That said, Miller still had the pique of the heated public debate days, as evident in his insistence that the decisions of a school district in Pennsylvania was nearly an existential battle over "the place of scientific inquiry itself." That may be true, if one believes that scientific inquiry ought to be the pole star of all society, without variation across the vast landscape of the United States, but conservatives (at least) ought to worry about the implications of dictating even that.

Surely, in the mix of considerations that society must integrate for the health and happiness of its members, other principles can be higher than scientific inquiry. That, one can't help but feel, explains some of the uneasiness even among evolutionist believers with the terms of the evolution versus intelligent design debate (and has a familiar feel, the day after Independence Day). Perhaps there are higher ideals that supersede the narrow debate about evolution, just as God supersedes the observable natural process itself.

Most significant, though, was Miller's tacit continuation of the theme that underlay the entire conference, manifesting in two points that he made. Describing the relatively rapid evolution of bacteria in the lab to be able to break down a pesticide, he explained that "living organisms harvest information from the environment." One could pivot on the point (and the experiment) to note that shaping the environment is precisely a tool for designing life, but it's the idea of information that leads toward new discussion, as opposed to returning to the battles of the past.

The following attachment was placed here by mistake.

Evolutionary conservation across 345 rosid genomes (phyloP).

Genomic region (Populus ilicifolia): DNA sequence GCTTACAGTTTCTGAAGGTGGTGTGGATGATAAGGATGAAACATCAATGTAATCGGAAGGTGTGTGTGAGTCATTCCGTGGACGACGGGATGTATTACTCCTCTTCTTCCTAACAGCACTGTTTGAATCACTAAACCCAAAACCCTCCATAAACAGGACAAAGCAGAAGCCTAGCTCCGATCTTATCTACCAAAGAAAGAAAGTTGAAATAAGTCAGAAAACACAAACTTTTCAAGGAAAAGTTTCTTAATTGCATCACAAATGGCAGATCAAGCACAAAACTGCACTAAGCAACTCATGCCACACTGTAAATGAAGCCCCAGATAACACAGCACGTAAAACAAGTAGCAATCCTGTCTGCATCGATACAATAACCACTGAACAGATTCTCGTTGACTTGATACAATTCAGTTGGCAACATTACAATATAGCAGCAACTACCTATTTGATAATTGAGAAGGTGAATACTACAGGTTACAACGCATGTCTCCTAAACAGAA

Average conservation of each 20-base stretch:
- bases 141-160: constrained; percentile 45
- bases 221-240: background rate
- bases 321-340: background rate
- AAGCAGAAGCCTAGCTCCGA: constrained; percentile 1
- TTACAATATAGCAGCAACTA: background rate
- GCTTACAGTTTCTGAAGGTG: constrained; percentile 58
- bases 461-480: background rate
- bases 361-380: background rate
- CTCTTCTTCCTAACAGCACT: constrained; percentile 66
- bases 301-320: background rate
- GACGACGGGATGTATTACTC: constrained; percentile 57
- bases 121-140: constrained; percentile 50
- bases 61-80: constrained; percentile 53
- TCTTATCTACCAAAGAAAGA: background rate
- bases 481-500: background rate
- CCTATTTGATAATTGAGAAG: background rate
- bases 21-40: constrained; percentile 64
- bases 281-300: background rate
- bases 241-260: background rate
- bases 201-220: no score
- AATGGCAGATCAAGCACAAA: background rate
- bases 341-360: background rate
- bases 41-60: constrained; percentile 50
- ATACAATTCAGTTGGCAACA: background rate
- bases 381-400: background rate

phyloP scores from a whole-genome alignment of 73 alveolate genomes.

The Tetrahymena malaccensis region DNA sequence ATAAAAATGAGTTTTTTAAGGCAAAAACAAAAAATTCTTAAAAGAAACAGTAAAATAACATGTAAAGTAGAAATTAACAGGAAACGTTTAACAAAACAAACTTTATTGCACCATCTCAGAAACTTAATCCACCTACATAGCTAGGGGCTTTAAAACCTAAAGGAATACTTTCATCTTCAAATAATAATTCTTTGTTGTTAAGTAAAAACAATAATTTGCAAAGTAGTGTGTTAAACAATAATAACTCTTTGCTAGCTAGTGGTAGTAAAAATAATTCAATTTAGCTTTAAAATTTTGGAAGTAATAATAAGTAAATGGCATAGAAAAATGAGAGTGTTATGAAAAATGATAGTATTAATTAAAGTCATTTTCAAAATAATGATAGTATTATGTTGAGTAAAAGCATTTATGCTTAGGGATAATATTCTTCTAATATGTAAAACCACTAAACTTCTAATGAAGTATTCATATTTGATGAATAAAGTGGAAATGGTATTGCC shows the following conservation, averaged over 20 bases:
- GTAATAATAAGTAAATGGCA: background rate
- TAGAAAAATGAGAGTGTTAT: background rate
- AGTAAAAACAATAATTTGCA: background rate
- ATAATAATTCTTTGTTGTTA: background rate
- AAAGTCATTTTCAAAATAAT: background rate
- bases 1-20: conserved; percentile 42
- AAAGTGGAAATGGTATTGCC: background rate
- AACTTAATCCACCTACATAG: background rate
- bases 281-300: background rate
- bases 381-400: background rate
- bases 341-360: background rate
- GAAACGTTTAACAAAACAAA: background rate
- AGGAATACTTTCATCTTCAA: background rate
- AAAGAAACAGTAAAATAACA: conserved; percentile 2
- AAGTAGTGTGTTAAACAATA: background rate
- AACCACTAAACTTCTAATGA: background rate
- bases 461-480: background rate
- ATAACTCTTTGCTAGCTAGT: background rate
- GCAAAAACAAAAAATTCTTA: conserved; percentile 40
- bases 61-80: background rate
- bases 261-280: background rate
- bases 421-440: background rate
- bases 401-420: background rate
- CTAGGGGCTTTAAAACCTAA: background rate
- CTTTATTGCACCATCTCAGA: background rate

The second appearance of the theme arose when Miller highlighted fire rainbows as so beautiful as to constitute a religious experience, yet entirely explicable through the material processes. As with John Haught's reference to suffering, though there appear to be two types of information in play: one involving the instructions within nature about how material things must respond to their environment, and one involving a higher perspective of conscious subjectivity.

The former explains ice crystals' treatment of light and a living organisms reaction to painful sensations. The latter is what elevates pain to suffering and refraction to beauty.

July 4, 2012

Oopsie! The Position Was Filled Before the Opening Was Posted

Monique Chartier

Now how is the Chafee administration supposed to fake conduct the nationwide search when this happens??? (Great job exposing this, Kathy Gregg.)

A belated job posting drew 115 applicants for the $88,177-a-year Chafee-administration post held by former Miss Rhode Island Allison Rogers.

Rogers, whose credentials include graduate and under-graduate degrees from Harvard University, was hired May 6 and put to work almost immediately as an executive assistant to Chafee's director of administration, Richard Licht.

Sometime later, the posting went up for an $83,476-to-$96,927-a-year "executive assistant" to the director in the Department of Administration. The application period: June 18-27.

It is the same job. ...

Two Twitter Tidbits

Monique Chartier

Firstly, a Manhatten judge has ruled that Twitter must release three months of tweets of a man charged with disorderly conduct. The D.A. had supboenaed the tweets to establish that the defendant knew that he was breaking the law when he marched on the Brooklyn Bridge

during a mass demonstration related to the Occupy Wall Street protests.

The reasoning of Judge Matthew Sciarrino Jr. strikes me as interesting and sound.

Twitter had moved to quash the request from the Manhattan District Attorney’s office, arguing that like email, Twitter users have a reasonable expectation of privacy under the fourth amendment. The judge disagreed, saying “if you post a tweet, just like if you scream it out the window, there is no reasonable expectation of privacy.”

And, paging Woonsocket's John Ward, City Council president and member of the Budget Commission. Can we please get some background/explanation of this enigmatic tweet from a couple of days ago?

John Ward ‏@jfward55

How many mole hills does it take to make a mountain? One, I think, in the right forum.

Portsmouth Institute, Day 1, Session 3: Dr. John Haught, "Evolution and Faith: What Is the Problem?"

Justin Katz